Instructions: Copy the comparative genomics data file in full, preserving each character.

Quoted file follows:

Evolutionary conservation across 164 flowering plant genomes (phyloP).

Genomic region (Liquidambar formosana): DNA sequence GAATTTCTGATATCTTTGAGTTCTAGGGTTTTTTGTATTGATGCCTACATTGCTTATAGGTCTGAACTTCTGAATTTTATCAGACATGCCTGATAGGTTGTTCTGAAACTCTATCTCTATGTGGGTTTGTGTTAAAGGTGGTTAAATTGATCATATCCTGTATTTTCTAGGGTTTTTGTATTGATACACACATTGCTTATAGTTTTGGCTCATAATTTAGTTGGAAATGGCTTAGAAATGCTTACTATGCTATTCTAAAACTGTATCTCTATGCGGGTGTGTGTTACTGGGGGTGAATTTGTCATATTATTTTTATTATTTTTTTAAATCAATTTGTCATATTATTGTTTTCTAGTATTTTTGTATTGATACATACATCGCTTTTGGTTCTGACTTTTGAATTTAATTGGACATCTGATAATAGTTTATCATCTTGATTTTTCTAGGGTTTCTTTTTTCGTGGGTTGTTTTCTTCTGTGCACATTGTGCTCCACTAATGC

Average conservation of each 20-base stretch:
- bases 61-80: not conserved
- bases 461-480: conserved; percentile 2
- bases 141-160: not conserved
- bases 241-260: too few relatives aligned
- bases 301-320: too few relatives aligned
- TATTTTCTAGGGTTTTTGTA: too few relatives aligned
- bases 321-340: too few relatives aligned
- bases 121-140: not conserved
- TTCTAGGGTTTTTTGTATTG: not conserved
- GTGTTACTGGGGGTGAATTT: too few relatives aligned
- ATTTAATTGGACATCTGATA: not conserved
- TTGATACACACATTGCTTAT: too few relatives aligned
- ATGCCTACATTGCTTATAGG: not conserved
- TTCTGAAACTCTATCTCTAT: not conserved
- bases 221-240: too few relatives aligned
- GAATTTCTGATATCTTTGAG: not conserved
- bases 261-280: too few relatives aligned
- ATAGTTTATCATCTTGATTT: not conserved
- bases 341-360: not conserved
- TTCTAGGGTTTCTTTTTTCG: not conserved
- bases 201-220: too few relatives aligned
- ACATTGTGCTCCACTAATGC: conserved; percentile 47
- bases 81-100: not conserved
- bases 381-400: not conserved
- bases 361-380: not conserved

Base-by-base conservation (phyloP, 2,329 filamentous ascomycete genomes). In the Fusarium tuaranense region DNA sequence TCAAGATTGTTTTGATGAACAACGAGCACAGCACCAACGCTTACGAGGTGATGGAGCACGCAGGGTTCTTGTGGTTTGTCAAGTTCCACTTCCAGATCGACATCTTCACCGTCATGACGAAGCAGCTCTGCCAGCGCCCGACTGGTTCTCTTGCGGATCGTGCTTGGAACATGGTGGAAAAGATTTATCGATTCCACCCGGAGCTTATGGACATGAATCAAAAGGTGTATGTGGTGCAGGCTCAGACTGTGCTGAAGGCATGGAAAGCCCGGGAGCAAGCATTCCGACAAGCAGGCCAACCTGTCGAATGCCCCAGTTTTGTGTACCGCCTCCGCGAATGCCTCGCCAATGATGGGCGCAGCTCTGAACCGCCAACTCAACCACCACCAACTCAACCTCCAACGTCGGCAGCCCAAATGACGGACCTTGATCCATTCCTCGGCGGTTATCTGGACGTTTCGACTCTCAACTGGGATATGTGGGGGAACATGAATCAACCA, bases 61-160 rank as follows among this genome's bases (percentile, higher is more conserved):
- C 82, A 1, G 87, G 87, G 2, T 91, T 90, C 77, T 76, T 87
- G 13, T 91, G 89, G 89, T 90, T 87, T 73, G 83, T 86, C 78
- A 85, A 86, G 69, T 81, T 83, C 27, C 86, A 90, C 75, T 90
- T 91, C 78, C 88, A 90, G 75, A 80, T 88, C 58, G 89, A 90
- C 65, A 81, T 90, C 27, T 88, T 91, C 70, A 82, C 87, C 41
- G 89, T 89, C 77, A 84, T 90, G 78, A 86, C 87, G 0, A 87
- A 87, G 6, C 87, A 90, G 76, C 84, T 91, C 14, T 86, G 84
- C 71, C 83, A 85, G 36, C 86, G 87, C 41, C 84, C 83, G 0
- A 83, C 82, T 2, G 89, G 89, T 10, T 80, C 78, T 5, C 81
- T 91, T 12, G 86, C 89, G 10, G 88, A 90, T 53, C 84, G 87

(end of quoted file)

Evolutionary conservation across 164 flowering plant genomes (phyloP).

Genomic region (Liquidambar formosana): DNA sequence GAATTTCTGATATCTTTGAGTTCTAGGGTTTTTTGTATTGATGCCTACATTGCTTATAGGTCTGAACTTCTGAATTTTATCAGACATGCCTGATAGGTTGTTCTGAAACTCTATCTCTATGTGGGTTTGTGTTAAAGGTGGTTAAATTGATCATATCCTGTATTTTCTAGGGTTTTTGTATTGATACACACATTGCTTATAGTTTTGGCTCATAATTTAGTTGGAAATGGCTTAGAAATGCTTACTATGCTATTCTAAAACTGTATCTCTATGCGGGTGTGTGTTACTGGGGGTGAATTTGTCATATTATTTTTATTATTTTTTTAAATCAATTTGTCATATTATTGTTTTCTAGTATTTTTGTATTGATACATACATCGCTTTTGGTTCTGACTTTTGAATTTAATTGGACATCTGATAATAGTTTATCATCTTGATTTTTCTAGGGTTTCTTTTTTCGTGGGTTGTTTTCTTCTGTGCACATTGTGCTCCACTAATGC

Average conservation of each 20-base stretch:
- bases 61-80: not conserved
- bases 461-480: conserved; percentile 2
- bases 141-160: not conserved
- bases 241-260: too few relatives aligned
- bases 301-320: too few relatives aligned
- TATTTTCTAGGGTTTTTGTA: too few relatives aligned
- bases 321-340: too few relatives aligned
- bases 121-140: not conserved
- TTCTAGGGTTTTTTGTATTG: not conserved
- GTGTTACTGGGGGTGAATTT: too few relatives aligned
- ATTTAATTGGACATCTGATA: not conserved
- TTGATACACACATTGCTTAT: too few relatives aligned
- ATGCCTACATTGCTTATAGG: not conserved
- TTCTGAAACTCTATCTCTAT: not conserved
- bases 221-240: too few relatives aligned
- GAATTTCTGATATCTTTGAG: not conserved
- bases 261-280: too few relatives aligned
- ATAGTTTATCATCTTGATTT: not conserved
- bases 341-360: not conserved
- TTCTAGGGTTTCTTTTTTCG: not conserved
- bases 201-220: too few relatives aligned
- ACATTGTGCTCCACTAATGC: conserved; percentile 47
- bases 81-100: not conserved
- bases 381-400: not conserved
- bases 361-380: not conserved

Base-by-base conservation (phyloP, 2,329 filamentous ascomycete genomes). In the Fusarium tuaranense region DNA sequence TCAAGATTGTTTTGATGAACAACGAGCACAGCACCAACGCTTACGAGGTGATGGAGCACGCAGGGTTCTTGTGGTTTGTCAAGTTCCACTTCCAGATCGACATCTTCACCGTCATGACGAAGCAGCTCTGCCAGCGCCCGACTGGTTCTCTTGCGGATCGTGCTTGGAACATGGTGGAAAAGATTTATCGATTCCACCCGGAGCTTATGGACATGAATCAAAAGGTGTATGTGGTGCAGGCTCAGACTGTGCTGAAGGCATGGAAAGCCCGGGAGCAAGCATTCCGACAAGCAGGCCAACCTGTCGAATGCCCCAGTTTTGTGTACCGCCTCCGCGAATGCCTCGCCAATGATGGGCGCAGCTCTGAACCGCCAACTCAACCACCACCAACTCAACCTCCAACGTCGGCAGCCCAAATGACGGACCTTGATCCATTCCTCGGCGGTTATCTGGACGTTTCGACTCTCAACTGGGATATGTGGGGGAACATGAATCAACCA, bases 61-160 rank as follows among this genome's bases (percentile, higher is more conserved):
- C 82, A 1, G 87, G 87, G 2, T 91, T 90, C 77, T 76, T 87
- G 13, T 91, G 89, G 89, T 90, T 87, T 73, G 83, T 86, C 78
- A 85, A 86, G 69, T 81, T 83, C 27, C 86, A 90, C 75, T 90
- T 91, C 78, C 88, A 90, G 75, A 80, T 88, C 58, G 89, A 90
- C 65, A 81, T 90, C 27, T 88, T 91, C 70, A 82, C 87, C 41
- G 89, T 89, C 77, A 84, T 90, G 78, A 86, C 87, G 0, A 87
- A 87, G 6, C 87, A 90, G 76, C 84, T 91, C 14, T 86, G 84
- C 71, C 83, A 85, G 36, C 86, G 87, C 41, C 84, C 83, G 0
- A 83, C 82, T 2, G 89, G 89, T 10, T 80, C 78, T 5, C 81
- T 91, T 12, G 86, C 89, G 10, G 88, A 90, T 53, C 84, G 87